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Question DetailsAsked on 6/30/2013

hairline cracks in drywall

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If truly hairline, especially if straight (probably following drywall joints), probably from normal house settlement and wood expansion and contraction, especially if house is either less than 2-3 years old or over 20-30, or if you have had unusually hot or cold weather this year. If diagonal at interior door frames, then almost always from differential settlement. Most common in houses supported on many piers, or with long joist spans so the center of the house sags, making diagonal cracks at doors parallel to the joists - usually upward from the corner closest to the center of the house. Diagonal cracks extending across large portions of walls indicates significant settlement that should be looked into professionally, as should any crack that is crushing the drywall into a crumbling and bulging zone rather than an opening up of a tension crack.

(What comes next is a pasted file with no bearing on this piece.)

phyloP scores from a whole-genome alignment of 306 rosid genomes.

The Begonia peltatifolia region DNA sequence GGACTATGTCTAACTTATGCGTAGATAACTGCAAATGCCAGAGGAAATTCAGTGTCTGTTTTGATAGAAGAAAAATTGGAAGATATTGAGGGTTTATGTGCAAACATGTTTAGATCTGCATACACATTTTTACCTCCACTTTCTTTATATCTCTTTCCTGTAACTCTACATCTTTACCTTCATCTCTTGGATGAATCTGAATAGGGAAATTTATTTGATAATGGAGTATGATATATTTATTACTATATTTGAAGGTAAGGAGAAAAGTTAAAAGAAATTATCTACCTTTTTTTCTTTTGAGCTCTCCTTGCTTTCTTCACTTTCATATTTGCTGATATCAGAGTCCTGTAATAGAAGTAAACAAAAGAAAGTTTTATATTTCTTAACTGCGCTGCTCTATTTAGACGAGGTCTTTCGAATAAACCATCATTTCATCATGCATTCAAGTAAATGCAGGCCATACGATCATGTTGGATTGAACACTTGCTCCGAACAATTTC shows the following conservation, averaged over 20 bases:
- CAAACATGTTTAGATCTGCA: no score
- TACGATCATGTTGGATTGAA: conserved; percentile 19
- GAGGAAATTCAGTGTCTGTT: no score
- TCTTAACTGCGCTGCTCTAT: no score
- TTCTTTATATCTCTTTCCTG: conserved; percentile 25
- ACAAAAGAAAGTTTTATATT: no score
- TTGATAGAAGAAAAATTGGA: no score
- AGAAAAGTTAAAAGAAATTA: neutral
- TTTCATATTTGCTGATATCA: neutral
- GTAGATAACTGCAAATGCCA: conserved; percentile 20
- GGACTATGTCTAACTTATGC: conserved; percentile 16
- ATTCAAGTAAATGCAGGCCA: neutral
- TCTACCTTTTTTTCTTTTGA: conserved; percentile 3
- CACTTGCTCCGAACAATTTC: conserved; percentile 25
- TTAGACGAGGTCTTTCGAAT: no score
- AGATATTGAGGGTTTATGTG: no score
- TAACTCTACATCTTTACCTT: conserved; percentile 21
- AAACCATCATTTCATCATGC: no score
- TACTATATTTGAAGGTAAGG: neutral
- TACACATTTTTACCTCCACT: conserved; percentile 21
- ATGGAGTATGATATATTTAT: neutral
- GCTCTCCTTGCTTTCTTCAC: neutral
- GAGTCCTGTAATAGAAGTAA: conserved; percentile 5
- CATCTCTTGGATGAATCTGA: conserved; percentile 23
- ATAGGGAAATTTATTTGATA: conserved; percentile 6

For repair, you want a painter if you want the cracks filled and then the paint matched.

If you want to do yourself, use drywall compound (if a lot of cracks) or spackle (if just a few) to fill the cracks, then prime and paint to suit. Some of them may come back over the years.

If that is a problem, than you can learn to do drywall seam taping on web videos, or call a plasterer to put reinforced tape over the cracks (reduces the chance of crack coming through the repair) and smooth the seam out, then prime and paint it yourself or call a painter. Some painters will do this type of seam repair, but most don't have the plastering experience to want to take it on.

Answered 5 years ago by LCD




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